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9 August 2021

Weekly data: EU ramping up solar and wind to meet 2030 renewables target

Data shows the EU's pipeline of solar and wind is 1.3 times greater than existing capacity.

By Nick Ferris

The EU’s renewables capacity is set to soar in the coming years. Data shows the bloc’s pipeline of solar and wind is 1.2 times greater than existing capacity.

Free Report
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Wind Power Market seeing increased risk and disruption

The wind power market has grown at a CAGR of 14% between 2010 and 2021 to reach 830 GW by end of 2021. This has largely been possible due to favourable government policies that have provided incentives to the sector. This has led to an increase in the share of wind in the capacity mix, going from a miniscule 4% in 2010 to 10% in 2021. This is further set to rise to 15% by 2030. However, the recent commodity price increase has hit the sector hard, increasing risks for wind turbine manufacturers and project developers, and the Russia-Ukraine crisis has caused further price increase and supply chain disruption. In light of this, GlobalData has identified which countries are expected to add the majority of wind power capacity out to 2030. Get ahead and download this whitepaper for more details on the current state of the Wind Power Market.
by GlobalData
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Energy Monitor looked at all existing solar and wind plants in the 27 EU states recorded in GlobalData’s power plants database. These were compared with the plants that are either planned or under construction.

Solar PV panels in Provence, south-east France. (Photo by Gerard Julien/AFP via Getty Images)

The results reveal that Spain has the largest renewables pipeline if solar (51,000MW) and wind (29,000MW) capacity are added together, followed by Greece (24,000MW solar and 15,000MW wind) and Germany (3,000MW solar and 35,000MW wind).

This huge pipeline of projects puts countries in good stead to meet the EU’s target of having 40% renewables in its overall final energy mix by 2030, which was revised up from 32% as a part of the EU’s ‘Fit for 55’ policy package.

Data from Eurostat shows that in 2019 renewable energy represented 19.7% of final energy consumed, just 0.3% short of the 2020 target of 20%.

The chart chosen for Energy Monitor’s weekly data shows the top 20 countries in Europe by combined current and future wind and solar capacity. The countries at the bottom of the league table that do not feature are Croatia, Latvia, Cyprus, Malta, Slovakia, Slovenia and Luxembourg.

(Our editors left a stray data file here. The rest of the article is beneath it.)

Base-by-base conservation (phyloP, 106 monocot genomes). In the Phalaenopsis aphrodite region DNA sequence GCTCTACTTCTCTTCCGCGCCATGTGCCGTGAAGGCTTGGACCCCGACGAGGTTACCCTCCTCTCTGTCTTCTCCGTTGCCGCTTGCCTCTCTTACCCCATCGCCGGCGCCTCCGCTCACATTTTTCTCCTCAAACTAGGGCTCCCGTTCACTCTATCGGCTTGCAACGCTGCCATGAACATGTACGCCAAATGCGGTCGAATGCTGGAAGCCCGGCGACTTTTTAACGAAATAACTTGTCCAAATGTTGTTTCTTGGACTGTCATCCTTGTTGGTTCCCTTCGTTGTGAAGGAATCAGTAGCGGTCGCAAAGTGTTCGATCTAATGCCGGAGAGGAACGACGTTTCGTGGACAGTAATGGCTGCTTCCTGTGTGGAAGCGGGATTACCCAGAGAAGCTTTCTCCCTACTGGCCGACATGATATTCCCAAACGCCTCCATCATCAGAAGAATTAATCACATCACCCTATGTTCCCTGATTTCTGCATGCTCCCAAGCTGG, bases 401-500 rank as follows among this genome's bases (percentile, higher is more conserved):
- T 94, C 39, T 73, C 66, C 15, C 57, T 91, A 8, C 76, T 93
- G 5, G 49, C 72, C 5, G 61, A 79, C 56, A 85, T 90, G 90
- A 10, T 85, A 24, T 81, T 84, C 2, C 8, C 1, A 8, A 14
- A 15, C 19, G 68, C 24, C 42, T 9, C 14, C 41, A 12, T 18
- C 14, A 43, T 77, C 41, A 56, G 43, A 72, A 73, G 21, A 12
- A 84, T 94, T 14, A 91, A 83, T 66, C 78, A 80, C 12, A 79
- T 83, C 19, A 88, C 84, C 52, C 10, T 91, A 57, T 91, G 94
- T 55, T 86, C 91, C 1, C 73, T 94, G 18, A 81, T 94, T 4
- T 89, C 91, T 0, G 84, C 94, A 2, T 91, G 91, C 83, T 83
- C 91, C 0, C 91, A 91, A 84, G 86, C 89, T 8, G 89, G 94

Luxembourg and Malta are also the bottom two EU countries for their overall share of energy that already comes from renewables, with 7% and 9% renewable energy, respectively. Cyprus is eighth from the bottom with 14% of its energy from renewables.

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Latvia (41% renewable energy), Slovenia (22%) and Slovakia (17%) fare better, due to the sizable share of electricity these countries receive from hydropower, while Croatia (28%) similarly performs well due to the large amount of electricity generated from biomass.

Free Report
img

Wind Power Market seeing increased risk and disruption

The wind power market has grown at a CAGR of 14% between 2010 and 2021 to reach 830 GW by end of 2021. This has largely been possible due to favourable government policies that have provided incentives to the sector. This has led to an increase in the share of wind in the capacity mix, going from a miniscule 4% in 2010 to 10% in 2021. This is further set to rise to 15% by 2030. However, the recent commodity price increase has hit the sector hard, increasing risks for wind turbine manufacturers and project developers, and the Russia-Ukraine crisis has caused further price increase and supply chain disruption. In light of this, GlobalData has identified which countries are expected to add the majority of wind power capacity out to 2030. Get ahead and download this whitepaper for more details on the current state of the Wind Power Market.
by GlobalData
Enter your details here to receive your free Report.

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